Tuesday, August 28, 2007

Jaron Lanier on Faith and Reason

Jaron Lanier, a founding father of virtual reality research (with a guy named Chuck Blanchard, but not the author of this blog), has an interesting essay on the conflict and compatibility of faith and reason. Here are some highlights:

Why not approach the idea of God in the expansive way that democratic capitalism harnesses clannishness? Einstein did something like that when he spoke about God not playing dice with the universe and when he pledged allegiance to the God of Spinoza. It isn’t disrespectful to embrace God in a confusing way; to do otherwise could be seen as showing a lack of humility. A complex God is less likely to rally violent mobs. That’s why I felt comfortable mentioning God in these pages, pissing off more than a few atheist readers (see Jaron’s World: Raft to the Future), and why I think the advent of binary worship is potentially a healthy thing. When scientists absolutely reject God, we leave behind only a simpler and more dangerous God.

This optimistic assessment makes sense only so long as God is a truly big idea, not an idea small enough to be threatened by the results of experiments; not a “God of the gaps” but a God that is bigger than the cosmos.

Scientific experimentation needn’t be a source of constraints that reduce God over time. There are well-established streams of religious thought that treat science as elevating God so as to be concerned only with things too big to be framed by science. But why should a scientist show any degree of acknowledgment, much less friendliness, toward topics that are so big or mysterious that they can almost certainly never be addressed experimentally?

Some answers are: Because to pretend to be certain that such big questions don’t exist is to be dishonest. Because noticing what I’ll call “permanent mysteries” evokes wonder. And most important, because people are afraid to die, and they sometimes find hope in the unresolved status of the biggest questions. Take away that hope and you hand victory to whatever creep can give it back.

It’s mean-spirited to fight against that kind of hope. It also reinforces fears that scientists are claiming to be an immaculate, elite population. After all, scientists are also afraid to die, and we haven’t necessarily achieved some hypothetical level of perfect rationality inside our own heads. Instead of telling other people what not to hope, a more constructive approach is to learn how to be more articulate about the limits of experimentation.

My favorite example of a potential permanent mystery is consciousness. Another is the source of mathematical truth. Yet another example is the question of what happened before the Big Bang, when time had not yet come into existence. (That last one might not belong on the list, since it’s about a phenomenon that can be measured: the universe. Indeed, in Raft to the Future I described a possible new kind of explanation for the origin of time that my friend Lee Smolin and I have been considering.)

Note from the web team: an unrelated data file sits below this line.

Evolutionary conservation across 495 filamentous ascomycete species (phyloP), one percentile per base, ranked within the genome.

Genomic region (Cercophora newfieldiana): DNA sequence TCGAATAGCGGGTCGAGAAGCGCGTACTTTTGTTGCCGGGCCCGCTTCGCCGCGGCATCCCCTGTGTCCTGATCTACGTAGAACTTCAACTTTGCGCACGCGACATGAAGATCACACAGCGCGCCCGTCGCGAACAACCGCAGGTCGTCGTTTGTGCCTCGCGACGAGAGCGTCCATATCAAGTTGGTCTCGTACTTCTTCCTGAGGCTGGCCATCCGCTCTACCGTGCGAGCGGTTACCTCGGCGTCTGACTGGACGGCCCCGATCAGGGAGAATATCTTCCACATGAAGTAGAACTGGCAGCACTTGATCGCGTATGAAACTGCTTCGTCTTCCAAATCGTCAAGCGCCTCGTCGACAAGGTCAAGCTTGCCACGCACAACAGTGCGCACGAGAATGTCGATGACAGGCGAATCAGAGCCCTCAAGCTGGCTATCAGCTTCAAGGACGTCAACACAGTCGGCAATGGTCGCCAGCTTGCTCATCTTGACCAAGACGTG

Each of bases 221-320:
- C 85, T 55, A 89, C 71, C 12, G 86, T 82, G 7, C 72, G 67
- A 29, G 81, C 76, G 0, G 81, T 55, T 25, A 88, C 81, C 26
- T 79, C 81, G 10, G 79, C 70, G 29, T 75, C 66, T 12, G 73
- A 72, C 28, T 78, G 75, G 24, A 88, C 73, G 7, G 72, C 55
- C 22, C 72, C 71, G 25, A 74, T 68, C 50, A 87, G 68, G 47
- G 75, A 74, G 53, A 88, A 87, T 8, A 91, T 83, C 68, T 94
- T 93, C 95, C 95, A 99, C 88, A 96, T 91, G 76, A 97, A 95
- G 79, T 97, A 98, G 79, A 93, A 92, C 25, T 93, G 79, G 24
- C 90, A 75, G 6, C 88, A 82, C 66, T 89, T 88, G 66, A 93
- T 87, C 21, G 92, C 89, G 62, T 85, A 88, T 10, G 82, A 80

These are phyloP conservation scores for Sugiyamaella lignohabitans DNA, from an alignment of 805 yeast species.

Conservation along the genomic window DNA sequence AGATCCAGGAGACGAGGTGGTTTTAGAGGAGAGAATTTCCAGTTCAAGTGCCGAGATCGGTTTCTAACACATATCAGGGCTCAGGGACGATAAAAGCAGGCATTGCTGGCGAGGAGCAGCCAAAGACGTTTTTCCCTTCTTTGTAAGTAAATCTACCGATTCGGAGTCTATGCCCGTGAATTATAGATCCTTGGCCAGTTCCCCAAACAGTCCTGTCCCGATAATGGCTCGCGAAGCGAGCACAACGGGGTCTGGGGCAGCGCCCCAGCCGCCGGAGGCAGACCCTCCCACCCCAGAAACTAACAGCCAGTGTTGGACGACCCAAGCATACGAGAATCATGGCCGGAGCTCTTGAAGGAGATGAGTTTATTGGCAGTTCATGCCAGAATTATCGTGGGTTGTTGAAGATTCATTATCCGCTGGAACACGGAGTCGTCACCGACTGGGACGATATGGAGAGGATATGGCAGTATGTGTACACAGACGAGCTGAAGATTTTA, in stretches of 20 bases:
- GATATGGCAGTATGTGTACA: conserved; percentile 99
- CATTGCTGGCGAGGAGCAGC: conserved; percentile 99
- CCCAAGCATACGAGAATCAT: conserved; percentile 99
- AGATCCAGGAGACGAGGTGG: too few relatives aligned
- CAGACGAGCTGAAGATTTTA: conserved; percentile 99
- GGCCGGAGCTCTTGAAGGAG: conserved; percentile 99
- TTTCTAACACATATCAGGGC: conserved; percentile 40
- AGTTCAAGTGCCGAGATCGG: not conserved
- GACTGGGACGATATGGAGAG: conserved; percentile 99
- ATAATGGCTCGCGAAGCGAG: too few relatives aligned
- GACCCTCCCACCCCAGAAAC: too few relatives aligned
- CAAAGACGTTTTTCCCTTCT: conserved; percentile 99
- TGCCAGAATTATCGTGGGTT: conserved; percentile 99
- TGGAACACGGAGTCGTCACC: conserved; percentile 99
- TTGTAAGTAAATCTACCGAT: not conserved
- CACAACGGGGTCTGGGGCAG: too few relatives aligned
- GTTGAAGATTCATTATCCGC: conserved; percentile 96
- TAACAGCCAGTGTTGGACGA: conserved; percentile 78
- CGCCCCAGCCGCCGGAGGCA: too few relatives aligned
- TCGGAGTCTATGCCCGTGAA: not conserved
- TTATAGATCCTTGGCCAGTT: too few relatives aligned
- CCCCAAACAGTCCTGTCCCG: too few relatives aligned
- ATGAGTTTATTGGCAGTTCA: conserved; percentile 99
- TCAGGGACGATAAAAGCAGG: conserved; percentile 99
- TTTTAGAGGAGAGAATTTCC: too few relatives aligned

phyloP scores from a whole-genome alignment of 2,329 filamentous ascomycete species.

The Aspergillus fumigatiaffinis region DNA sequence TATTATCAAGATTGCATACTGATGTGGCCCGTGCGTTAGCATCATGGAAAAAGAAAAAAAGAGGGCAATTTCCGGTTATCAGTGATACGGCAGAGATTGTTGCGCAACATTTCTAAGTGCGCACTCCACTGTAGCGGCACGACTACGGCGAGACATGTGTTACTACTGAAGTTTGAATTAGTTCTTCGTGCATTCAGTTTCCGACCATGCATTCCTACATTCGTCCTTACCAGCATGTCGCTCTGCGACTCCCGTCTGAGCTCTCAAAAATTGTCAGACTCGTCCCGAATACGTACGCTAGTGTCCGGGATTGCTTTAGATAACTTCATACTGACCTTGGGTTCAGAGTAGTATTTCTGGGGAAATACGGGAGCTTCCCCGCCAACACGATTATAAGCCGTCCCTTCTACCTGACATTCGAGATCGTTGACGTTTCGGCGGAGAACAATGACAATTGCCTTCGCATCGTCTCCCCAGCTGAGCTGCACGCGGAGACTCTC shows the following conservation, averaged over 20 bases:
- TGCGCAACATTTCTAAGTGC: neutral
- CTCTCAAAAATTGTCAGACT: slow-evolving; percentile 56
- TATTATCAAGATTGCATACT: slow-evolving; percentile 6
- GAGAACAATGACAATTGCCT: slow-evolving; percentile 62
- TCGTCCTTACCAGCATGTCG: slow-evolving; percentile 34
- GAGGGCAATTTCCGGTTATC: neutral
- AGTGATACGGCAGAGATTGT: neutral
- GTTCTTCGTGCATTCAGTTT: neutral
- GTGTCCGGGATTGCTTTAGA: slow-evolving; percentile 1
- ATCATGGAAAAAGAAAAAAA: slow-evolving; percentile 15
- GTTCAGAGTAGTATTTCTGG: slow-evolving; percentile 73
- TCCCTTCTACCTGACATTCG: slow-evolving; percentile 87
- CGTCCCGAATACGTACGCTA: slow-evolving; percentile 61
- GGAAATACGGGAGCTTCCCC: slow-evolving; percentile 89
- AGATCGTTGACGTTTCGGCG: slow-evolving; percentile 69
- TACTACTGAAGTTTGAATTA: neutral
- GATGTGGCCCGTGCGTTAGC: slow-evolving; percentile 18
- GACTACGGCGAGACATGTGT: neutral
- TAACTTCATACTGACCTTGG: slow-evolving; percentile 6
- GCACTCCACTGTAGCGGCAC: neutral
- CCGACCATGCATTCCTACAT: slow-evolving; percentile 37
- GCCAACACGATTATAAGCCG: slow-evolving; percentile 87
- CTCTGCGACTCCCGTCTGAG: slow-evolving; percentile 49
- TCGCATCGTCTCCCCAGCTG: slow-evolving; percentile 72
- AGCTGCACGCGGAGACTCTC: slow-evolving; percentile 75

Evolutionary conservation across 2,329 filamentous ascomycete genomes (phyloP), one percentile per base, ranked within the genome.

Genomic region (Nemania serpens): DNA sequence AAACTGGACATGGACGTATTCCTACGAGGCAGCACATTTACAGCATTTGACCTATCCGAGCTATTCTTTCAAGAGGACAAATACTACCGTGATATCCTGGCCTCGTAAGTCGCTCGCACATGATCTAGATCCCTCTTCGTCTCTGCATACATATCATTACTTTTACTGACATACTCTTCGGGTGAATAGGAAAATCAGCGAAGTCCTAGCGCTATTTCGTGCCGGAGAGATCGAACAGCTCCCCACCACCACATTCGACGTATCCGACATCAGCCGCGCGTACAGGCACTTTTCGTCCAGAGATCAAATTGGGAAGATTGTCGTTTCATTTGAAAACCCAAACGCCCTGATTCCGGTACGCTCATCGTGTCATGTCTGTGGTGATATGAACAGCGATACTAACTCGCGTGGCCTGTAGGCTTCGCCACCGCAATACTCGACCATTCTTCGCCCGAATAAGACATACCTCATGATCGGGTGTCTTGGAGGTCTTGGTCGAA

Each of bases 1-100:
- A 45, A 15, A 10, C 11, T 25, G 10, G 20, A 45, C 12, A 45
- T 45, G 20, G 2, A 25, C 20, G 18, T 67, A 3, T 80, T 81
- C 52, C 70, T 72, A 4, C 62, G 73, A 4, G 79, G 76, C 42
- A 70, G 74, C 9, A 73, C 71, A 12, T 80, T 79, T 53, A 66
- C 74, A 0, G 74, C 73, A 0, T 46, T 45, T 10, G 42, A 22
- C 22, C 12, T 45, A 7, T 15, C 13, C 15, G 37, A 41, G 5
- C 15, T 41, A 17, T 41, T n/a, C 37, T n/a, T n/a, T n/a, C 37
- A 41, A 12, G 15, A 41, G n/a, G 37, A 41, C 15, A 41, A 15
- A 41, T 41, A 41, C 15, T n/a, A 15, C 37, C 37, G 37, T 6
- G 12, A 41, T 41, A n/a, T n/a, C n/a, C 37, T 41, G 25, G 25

Reasonable people can disagree about whether a particular question belongs in the ranks of the permanent mysteries, but I’ve found it is hard to empty the list completely. Often, when you try to remove a particular question, it will pop up again in a different form, as if you were playing a cosmic whack-a-mole game. I’ve examined how this happens when you try to get rid of a sense of permanent mystery regarding the existence of consciousness (Jaron’s World: The Soul of the Machine). If you think of the brain as a computer, all of a sudden computation takes on a mysterious quality. Maybe the binary cult appreciates this line of thinking. After all, they could just as easily have chosen to worship an operating system like Linux, which would have put them in a lower league.

Science can declare the approximate limits of its territorial ambitions and be stronger for it. My dearly missed old friend Stephen Jay Gould framed this possibility beautifully with his proposal for “nonoverlapping magisteria.” I’ll go further and suggest that scientists should not only refrain from ridiculing people who find hope on the other side of the border but should also actively delight in a cacophonous, multicultural colonization of that far frontier so that it can’t be monopolized by fundamentalists. A workable definition of spirituality is “one’s emotional relationship with unanswerable questions.” It’s possible to find joy in them.

Of course, it’s not always easy to do this in practice. Where I live, in the Bay Area, you’re as likely to run into New Age superstition as Christian fundamentalism. In either case, the believer will often take the uncertainty of a big, genuinely mysterious question like consciousness as license to believe in something smaller like astrology, which can be disproved by experiment. Then I end up on the spot, once again telling someone else what not to believe.

Read it all here.

I think this comes close to how address my own faith. I don't believe in a God that would play tricks with the universe to mislead us. I therefore think that we need to take science and the scientific method seriously--which means we explore natural phenomena without using any pre-conceived notions about our worldview of the universe, and accept the results of this search for truth.

But like Lanier, I think there are larger issues to which science cannot and will not offer answers.

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